InSight Crime reports:
Bolivia Church Clashes With Govt in Scathing Attack on Drug Corruption
Written by Mimi Yagoub
A pastoral letter by members of Bolivia’s Catholic Church has spoken out against drug trafficking and consumption in the country, controversially laying part of the blame on the nation’s “corrupt” government and security forces.
The letter by the Bolivian Bishop’s Conference (Conferencia Episcopal Boliviana – CEB) — which was harshly criticized by the government — is entitled “Today I set before you life or death” (see document below). In the 50-page publication, the clergymen express their concerns that drug trafficking has become “an increasingly alarming reality in Bolivia,” where “growing traffic and consumption of illegal drugs … are seriously affecting the Bolivian population, ‘mainly young people.'”
A key topic is that of official corruption, impunity, institutional deficiencies and public distrust in Bolivian authorities.
“As it is a public issue, drug trafficking … also penetrates the state and the security forces,” the letter reads. “Corruption has undermined the credibility of the authorities … responsible for drug interdiction.”
The letter also makes a distinction between drug addicts and drug trafficking. While consumers need to receive human and spiritual assistance, the bishops say, drug trafficking should be considered a “crime against humanity that harms people, generates violence, death and destroys families … it represents a serious sin and an offense against the God of life … For this reason, we join [former Pope] Saint John Paul II in firmly denouncing drug traffickers as ‘merchants of death.'”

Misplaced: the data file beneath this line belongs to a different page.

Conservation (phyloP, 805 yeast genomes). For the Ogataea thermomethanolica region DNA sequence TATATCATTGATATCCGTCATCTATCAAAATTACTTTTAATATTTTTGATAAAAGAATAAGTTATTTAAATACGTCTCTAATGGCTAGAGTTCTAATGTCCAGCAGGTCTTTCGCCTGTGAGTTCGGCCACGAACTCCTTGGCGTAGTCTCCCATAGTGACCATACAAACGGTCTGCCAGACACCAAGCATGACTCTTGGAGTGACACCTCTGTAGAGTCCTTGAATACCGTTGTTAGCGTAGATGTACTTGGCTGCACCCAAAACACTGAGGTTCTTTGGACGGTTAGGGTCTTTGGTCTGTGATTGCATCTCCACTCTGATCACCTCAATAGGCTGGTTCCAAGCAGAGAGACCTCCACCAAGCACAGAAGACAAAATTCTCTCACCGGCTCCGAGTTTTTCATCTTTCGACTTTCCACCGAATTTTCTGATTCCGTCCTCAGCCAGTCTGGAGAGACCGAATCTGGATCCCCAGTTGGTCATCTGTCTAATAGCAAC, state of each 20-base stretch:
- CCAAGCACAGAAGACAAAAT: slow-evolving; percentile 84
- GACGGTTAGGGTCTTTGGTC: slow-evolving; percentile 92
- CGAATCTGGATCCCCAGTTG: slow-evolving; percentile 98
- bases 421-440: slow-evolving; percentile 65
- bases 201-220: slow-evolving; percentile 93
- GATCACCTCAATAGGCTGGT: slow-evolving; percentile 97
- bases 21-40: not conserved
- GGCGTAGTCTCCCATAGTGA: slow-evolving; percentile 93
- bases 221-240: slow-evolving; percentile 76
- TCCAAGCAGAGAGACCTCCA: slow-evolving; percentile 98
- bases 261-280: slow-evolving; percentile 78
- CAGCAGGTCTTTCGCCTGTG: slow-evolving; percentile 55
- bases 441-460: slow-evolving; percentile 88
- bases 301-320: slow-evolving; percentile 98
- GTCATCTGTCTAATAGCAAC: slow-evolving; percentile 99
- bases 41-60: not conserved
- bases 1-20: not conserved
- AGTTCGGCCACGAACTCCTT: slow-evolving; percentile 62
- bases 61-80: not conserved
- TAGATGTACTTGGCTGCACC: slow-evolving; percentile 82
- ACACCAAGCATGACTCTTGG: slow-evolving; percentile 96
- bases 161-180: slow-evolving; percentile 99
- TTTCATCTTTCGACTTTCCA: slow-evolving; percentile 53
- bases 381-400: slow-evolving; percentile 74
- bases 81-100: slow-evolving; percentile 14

The pastoral letter promotes prevention and education as critical elements in the fight against the drug trade. It states the need to focus on criminal finances, including the issue of money laundering, and calls for more international cooperation between affected countries.
The bishops furthermore highlight the environmental costs of illegal cultivations, although they respect the “permitted” traditional use of coca leaf in Andean cultures.
InSight Crime Analysis
The Bolivian bishops’ outspokenness on the topic of organized crime comes rather unexpectedly. While the Bolivian Church has expressed its worries and clashed with the government on the drug issue for decades, this appears to be the deepest criticism of the state’s role in the narcotics industry by Bolivia’s bishops in recent years.
Less surprising is the Bolivian government’s bitter reaction to the letter. President Evo Morales said that it was incomprehensible that the Church should accuse members of the government of drug trafficking, and demanded the institution immediately present names of the allegedly corrupt officials.
“Be responsible with your discourse,” Morales stated, adding that if the Church did not provide evidence he would assume the institution wanted to “attack the indigenous movement, like in the past.”
Other officials have reproached the Church’s “gaffe” for being politically and ideologically charged, and for overlooking the state’s purported advances against drug trafficking.
Indeed, in Latin America — a region with a very strong religious culture — the Church’s participation in the organized crime debate can be a slippery one. This is in part due to a conservative attitude that is often at odds with national and international politics. The Bolivian bishop’s tough stance on drug consumption, for example, could potentially help polarize the drug liberalization debate that has steadily been gaining traction in the region.
What’s more, the Church has itself been implicated in organized crime in various countries including Mexico, Argentina and Paraguay, undermining its credibility.
Nevertheless, this has not stopped religious figures across the continent from making their voices heard in the fight against drugs. The Church has also been called upon to broker truces involving illegal armed groups, including the 2012 El Salvador gang truce and past peace negotiations with Colombian guerrillas — agreements that ultimately failed.